There has been wide disagreement in select reserve approaches and mortality assumptions among the industry and regulators going into Principles-Based Reservings’ (PBR) Valuation Manual, just as it is slated to be adopted.
Support is needed for the Standard Valuation Law (SVL) enabling PBR when it is introduced in state legislatures beginning in 2013.
Life and health insurers are expressing concern on the initial draft of the NAIC manual that will be used for PBR centered around mortality assumptions and a perceived need for a more formal process for updating the valuation manual.
The American Council of Life Insurers (ACLI) said it was “very disappointed” that the key task force involved in setting standards adopted amendments to override the mortality assumption setting proposal developed by the American Academy of Actuaries’ (AAA), in a letter to Mike Boerner, chair of the NAIC Life Actuarial Task Force (LATF) and the lead Texas actuary.
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The ACLI says a company’s own experience will always be a more relevant indicator of the future than an industry table.
“It is disheartening that LATF chose to ignore that work and arbitrarily modify it based on “gut feeling,” said the letter written by ACLI chief actuary Paul Graham, referencing the ACLI’s board’s earlier approval to support the SVL enabling PBR “so long as certain key issues are satisfactorily addressed between now and the end of 2012.”
However, LATF decided to reconsider the changes on a conference call this week, and the ACLI is pleased with that, it said.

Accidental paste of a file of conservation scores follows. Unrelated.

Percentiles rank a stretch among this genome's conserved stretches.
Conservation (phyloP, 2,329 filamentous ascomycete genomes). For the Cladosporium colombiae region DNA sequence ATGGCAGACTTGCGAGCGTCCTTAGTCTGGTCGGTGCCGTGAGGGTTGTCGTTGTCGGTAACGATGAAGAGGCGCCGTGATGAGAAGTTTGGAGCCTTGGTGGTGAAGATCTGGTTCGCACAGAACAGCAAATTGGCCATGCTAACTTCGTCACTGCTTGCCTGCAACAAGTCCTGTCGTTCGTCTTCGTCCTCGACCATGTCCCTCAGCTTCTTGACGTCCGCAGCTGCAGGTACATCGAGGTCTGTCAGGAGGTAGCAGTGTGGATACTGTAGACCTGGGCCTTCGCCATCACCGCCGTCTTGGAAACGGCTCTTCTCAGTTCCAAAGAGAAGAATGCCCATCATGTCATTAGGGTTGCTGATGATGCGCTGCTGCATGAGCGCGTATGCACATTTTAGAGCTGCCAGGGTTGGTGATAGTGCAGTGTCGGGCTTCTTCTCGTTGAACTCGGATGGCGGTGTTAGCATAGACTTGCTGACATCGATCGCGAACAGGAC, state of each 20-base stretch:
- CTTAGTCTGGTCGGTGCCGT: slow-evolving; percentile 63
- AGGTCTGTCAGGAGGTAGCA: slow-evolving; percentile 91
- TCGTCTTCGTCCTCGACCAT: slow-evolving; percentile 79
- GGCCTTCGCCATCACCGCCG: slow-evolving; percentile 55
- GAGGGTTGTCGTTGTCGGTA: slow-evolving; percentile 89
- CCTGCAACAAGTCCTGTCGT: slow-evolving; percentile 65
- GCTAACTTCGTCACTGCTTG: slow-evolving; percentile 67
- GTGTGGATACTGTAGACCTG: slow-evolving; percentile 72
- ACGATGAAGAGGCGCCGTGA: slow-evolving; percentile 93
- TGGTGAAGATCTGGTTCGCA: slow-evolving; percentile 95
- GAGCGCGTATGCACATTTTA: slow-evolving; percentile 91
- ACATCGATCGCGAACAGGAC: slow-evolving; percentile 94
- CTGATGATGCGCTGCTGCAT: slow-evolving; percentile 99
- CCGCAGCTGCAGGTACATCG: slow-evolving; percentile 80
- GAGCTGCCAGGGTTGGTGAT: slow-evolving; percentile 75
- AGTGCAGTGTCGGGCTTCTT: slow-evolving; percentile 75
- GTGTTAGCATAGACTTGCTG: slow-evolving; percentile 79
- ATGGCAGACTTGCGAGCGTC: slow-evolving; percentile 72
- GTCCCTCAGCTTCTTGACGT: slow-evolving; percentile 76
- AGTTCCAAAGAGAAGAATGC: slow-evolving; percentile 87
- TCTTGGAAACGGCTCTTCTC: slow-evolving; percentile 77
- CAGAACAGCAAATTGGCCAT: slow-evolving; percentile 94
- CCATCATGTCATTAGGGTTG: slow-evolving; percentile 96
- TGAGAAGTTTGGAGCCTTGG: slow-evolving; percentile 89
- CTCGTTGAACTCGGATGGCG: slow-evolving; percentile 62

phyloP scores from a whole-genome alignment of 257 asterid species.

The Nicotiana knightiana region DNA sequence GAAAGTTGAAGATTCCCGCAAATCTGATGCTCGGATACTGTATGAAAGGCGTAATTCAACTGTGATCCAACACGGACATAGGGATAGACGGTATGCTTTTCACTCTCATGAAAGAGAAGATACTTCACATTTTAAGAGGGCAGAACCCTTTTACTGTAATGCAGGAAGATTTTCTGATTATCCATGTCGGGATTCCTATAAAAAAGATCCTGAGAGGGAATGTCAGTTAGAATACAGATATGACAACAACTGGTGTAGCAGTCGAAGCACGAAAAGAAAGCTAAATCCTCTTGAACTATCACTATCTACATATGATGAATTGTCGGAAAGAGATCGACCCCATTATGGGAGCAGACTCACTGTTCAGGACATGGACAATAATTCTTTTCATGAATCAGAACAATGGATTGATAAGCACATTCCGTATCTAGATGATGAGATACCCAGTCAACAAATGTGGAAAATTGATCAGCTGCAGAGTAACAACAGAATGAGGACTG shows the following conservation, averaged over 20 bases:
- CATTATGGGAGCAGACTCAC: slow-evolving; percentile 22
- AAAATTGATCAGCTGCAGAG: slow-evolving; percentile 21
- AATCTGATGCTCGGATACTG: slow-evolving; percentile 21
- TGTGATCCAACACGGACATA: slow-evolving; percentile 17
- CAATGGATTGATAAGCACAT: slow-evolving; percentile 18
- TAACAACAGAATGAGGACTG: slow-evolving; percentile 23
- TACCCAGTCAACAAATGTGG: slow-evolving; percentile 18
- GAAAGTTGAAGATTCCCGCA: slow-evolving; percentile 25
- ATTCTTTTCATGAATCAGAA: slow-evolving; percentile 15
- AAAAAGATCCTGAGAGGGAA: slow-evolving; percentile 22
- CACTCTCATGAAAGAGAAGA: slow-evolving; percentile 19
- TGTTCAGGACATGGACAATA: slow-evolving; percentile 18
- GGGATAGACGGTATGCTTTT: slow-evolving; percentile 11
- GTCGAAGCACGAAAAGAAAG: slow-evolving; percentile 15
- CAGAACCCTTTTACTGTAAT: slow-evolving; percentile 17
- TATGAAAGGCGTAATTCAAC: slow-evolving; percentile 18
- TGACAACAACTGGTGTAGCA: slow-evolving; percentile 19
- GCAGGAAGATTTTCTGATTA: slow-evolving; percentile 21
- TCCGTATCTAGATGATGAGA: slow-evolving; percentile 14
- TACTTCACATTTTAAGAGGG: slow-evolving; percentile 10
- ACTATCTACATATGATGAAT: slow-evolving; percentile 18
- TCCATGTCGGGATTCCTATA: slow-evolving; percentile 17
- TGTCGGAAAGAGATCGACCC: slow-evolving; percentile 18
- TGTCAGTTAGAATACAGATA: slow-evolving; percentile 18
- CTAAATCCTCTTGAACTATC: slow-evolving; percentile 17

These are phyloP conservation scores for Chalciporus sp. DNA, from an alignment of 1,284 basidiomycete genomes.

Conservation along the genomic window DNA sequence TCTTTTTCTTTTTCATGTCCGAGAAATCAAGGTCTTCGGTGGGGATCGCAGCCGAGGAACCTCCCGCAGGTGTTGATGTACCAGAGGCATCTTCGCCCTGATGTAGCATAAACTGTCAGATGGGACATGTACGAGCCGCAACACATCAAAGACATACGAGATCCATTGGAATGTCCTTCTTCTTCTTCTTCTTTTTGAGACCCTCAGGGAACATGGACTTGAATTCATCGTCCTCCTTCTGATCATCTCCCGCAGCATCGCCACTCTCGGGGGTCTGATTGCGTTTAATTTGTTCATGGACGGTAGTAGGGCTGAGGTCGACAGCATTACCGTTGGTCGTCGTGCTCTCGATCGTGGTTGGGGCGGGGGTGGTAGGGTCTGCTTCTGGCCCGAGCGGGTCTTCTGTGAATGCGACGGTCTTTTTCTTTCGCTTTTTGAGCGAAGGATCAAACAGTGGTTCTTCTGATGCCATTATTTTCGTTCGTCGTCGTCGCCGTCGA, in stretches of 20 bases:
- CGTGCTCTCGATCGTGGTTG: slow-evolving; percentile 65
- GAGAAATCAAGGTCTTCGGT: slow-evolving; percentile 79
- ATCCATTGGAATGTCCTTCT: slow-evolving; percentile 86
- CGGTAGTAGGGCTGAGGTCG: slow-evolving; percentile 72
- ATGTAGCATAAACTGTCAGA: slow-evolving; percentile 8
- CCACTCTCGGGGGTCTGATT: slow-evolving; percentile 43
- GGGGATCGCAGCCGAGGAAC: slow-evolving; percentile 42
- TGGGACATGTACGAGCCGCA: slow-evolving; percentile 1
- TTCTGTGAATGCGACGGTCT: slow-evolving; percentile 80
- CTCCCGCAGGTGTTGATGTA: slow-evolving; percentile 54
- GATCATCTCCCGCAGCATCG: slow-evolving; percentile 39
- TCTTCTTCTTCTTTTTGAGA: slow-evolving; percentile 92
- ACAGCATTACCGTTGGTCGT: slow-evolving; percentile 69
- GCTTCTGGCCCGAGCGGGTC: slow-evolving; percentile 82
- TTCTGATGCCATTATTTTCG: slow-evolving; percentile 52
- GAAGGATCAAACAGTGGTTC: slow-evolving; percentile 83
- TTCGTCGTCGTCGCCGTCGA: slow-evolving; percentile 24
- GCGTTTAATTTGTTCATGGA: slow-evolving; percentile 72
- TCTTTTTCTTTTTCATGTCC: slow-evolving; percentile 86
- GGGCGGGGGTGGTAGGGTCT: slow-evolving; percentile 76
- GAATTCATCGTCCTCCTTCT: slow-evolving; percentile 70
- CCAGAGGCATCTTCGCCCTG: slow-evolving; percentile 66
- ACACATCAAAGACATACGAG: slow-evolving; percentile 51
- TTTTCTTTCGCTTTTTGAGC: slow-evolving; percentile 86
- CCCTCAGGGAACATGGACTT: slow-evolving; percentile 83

The ACLI still believes that the AAA proposal is more conservative than necessary, and would like some changes, but it is concerned with an overlay of new LATF changes.
The process is part of ongoing work to develop a valuation manual for creating a principles-based reserving (PBR) roadmap that will be up for adoption by the committees and then the NAIC later this year, so it can go to the state legislatures for adoption next year—or, at least that is the goal. Forty-two state bodies need to pass PBR so it can become the defacto model of reserving by 2015.
The AAA proposal was developed after a huge NAIC-private impact study determined that the original mortality approach was overly complicated, difficult to understand, and contributed to excess conservatism.
“There is no reason to ignore credible mortality experience when there is 100% credibility… There is ample evidence that preferred mortality and residual mortality do not converge for many years into the future, if ever… The Academy’s proposal gives credence to this evidence, but still requires complete convergence with industry mortality data within 25 years,” the ACLI states.
Many companies prefer their own company’s mortality experience to the choice of the industry mortality tables.
Industry tables, Graham argues in the July 16 letter, cannot reflect items like market, distribution channels, expertise of underwriting staff, etc., and have been broadly designed to differentiate between medical underwriting standards. The ACLI argues with one member’s regulatory stance (Alabama’s) that held that no company has credible mortality experience beyond 25 durations.
“That is an incorrect assumption. Many companies have more mortality data than that, including significant amounts of ultimate mortality experience. Furthermore, companies will continue to accumulate experience both before and after PBR is implemented… There is no reason to arbitrarily set a limit that overrides the durations for which a company has ‘sufficient data,’” Graham writes.